Since the inception of LEED, daylighting has become a more integral part of building design. The option of providing daylight into the space to earn a point has left many engineers and designers looking for more ways to get light and views into the space. I plan to give a quick overview of daylighting, talk about ways to introduce daylight into a space, and finally some benefits to daylighting. In a following post, I will explore more into how the daylight system can work, energy code, and what makes a daylighting system really successful.
Let’s start with getting light into the space, as, coincidentally; the concept of daylighting revolves around having day light. The common daylighting techniques involve vertical and horizontal options.
The most common type of daylighting scenario we see (particularly in Washington DC) is vertical windows. All buildings (except the occasional top secret ones) have windows. Typically called side lighting, providing vertical glazing on a building introduces both daylight to a space, as well as an exterior view to the space. Vertical solutions are supplemented with additional systems to introduce light deeper into the space. Light shelves, open office space, and glass walls are architectural solutions that help bring daylight deeper into the space.
Less common solutions to introducing daylighting into a space, are the horizontal options. Horizontal glazing will typically provide larger amounts of light into the space, particularly the interior spaces, but it limits the opportunity for exterior views. Horizontal lighting introduces daylight with less manipulation of the common architectural elements, but with more extensive design of the ceiling and roof top spaces. Skylights and Light pipes are two common solutions for horizontal lighting.
Great, so we’re bringing light into the space from either the vertical windows or a roof top solution. But what do you have to worry about? Well the number one thing you have to worry about is the sky. Depending on your location, the common sky condition will be a clear sky, a partly cloudy sky, and an overcast sky. You cannot depend on sunlight. It will vary based on your location and based on the time of day. Sunnier cities receive a higher ROI on their systems. The last thing to remember about the sky is how the clouds will affect the dimming system. Fade time is the length of time between the photosensor sensing the lack of sunlight and adjusting the lighting levels. Areas with quickly passing clouds need to have a slow fade time, while areas with slowly passing clouds can have quicker fade times.
One of the harder daylighting considerations for the engineer to control is the building orientation. Coordination with the Architectural team prior to building design can help orient the building in the most beneficial location. The buildings length should be located on the east/west axis while the area with the primary daylight harvesting systems being exposed to the North. Of course, you also want to make sure that your daylighting system isn’t going up at a window that has a giant tree on the other side of it.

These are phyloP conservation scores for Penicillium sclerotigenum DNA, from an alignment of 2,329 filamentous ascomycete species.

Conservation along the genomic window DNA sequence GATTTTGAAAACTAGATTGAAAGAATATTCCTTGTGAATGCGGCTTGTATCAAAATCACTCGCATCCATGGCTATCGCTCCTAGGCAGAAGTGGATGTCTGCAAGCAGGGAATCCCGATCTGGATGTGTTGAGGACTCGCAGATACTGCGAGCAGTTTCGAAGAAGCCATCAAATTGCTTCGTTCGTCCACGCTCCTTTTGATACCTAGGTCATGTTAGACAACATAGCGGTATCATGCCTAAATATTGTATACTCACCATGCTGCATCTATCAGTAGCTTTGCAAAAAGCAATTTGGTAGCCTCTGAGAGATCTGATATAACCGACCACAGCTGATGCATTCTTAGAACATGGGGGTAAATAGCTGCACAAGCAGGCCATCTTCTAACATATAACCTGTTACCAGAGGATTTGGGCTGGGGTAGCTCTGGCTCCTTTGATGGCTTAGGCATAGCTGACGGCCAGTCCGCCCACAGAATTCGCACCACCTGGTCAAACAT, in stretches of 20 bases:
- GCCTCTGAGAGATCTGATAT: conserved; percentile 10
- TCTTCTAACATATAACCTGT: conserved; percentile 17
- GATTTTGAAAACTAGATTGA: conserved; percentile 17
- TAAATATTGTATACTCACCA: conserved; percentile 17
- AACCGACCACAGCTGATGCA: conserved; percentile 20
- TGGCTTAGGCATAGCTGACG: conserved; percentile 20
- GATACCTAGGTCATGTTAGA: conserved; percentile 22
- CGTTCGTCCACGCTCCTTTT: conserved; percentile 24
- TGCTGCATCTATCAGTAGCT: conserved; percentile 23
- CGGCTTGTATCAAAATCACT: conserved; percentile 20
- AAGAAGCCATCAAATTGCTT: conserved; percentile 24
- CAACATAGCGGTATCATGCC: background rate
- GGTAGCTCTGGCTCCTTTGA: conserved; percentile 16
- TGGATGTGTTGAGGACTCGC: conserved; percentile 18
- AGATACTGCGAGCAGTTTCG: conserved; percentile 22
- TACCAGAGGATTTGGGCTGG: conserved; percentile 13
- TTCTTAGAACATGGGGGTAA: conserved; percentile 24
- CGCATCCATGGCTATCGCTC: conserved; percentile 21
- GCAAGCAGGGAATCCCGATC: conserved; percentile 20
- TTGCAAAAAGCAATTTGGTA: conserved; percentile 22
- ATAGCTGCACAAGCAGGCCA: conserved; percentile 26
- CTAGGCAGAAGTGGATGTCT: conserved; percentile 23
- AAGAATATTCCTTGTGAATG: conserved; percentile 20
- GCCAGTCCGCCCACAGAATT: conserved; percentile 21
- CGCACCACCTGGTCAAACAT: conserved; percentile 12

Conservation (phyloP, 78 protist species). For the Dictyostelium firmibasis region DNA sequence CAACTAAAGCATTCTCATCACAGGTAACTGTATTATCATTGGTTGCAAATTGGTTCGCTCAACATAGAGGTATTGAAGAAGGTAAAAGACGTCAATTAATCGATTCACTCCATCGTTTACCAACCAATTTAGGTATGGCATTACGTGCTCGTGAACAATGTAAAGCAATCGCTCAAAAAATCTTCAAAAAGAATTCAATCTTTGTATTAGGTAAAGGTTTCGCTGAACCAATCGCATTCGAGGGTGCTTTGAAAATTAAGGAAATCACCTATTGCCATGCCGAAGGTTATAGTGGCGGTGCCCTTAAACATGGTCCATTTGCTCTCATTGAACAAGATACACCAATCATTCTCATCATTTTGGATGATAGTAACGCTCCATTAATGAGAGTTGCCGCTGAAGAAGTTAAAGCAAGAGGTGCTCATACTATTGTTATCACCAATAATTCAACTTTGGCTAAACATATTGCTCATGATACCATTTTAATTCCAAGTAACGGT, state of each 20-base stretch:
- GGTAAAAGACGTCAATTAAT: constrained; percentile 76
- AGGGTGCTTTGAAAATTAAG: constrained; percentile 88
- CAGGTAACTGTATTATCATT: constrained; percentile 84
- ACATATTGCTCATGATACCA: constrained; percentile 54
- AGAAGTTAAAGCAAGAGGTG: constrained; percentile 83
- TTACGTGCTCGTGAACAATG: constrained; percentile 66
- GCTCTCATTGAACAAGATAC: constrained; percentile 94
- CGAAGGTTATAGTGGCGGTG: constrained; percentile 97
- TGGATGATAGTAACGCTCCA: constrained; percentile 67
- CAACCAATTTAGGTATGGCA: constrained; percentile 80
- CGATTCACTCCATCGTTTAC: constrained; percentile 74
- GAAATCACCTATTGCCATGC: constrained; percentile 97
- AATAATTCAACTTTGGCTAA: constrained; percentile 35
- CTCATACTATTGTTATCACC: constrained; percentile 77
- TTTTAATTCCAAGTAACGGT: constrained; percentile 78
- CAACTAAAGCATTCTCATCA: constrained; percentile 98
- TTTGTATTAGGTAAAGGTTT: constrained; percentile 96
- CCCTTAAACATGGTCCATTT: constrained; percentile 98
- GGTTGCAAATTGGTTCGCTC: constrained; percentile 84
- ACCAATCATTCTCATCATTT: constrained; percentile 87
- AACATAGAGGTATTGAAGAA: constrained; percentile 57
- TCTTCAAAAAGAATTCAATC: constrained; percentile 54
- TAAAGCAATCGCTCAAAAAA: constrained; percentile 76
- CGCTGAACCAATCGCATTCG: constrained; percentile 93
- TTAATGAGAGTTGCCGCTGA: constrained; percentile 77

The final concern for daylighting is the effects of the sun. While the sun is providing the light that we want to harvest, we want to avoid harvesting the harsh direct light from the sun. Adding daylight into the space while not accounting for solar heating gain can severly tax the HVAC system, and cause a temperature discomfort along with the daylight gain. Coordinate specification of windows with a low solar heat gain coefficient, or install a system that eliminates the harsh direct sun light.
So why daylight? What can you possibly get out of a system?
The first argument the owner wants to hear is payback, or more simply, how much energy are you saving me? Keep in mind, the results I’m about to give you are based on a building designed for daylighting. The space has glass walls, low partitions, and a system set up with two daylighting zones (first zone is 10’, the second zone is 10’ to 30’). In the study, performed by Lawrence Berkeley National labs, the energy saving was between 30% and 60% with the second zone saving 10% to 40%. Done right, daylighting can be a powerful tool.
But daylighting can bring more to the table than monetary savings. For one, having a building with a daylighting system sends the correct corporate message of sustainability and a commitment to new technology. Day lit spaces also create an incredible psychological benefit for the people using the space. People tend to be happier and work more efficiently in spaces with large amount of daylight. For a company, the salary of its employees is typically the largest cost associate with the company, and a happy more efficient work force can go a long way in justifying a daylit space.
Stay tuned for part two, and feel free to leave any questions below.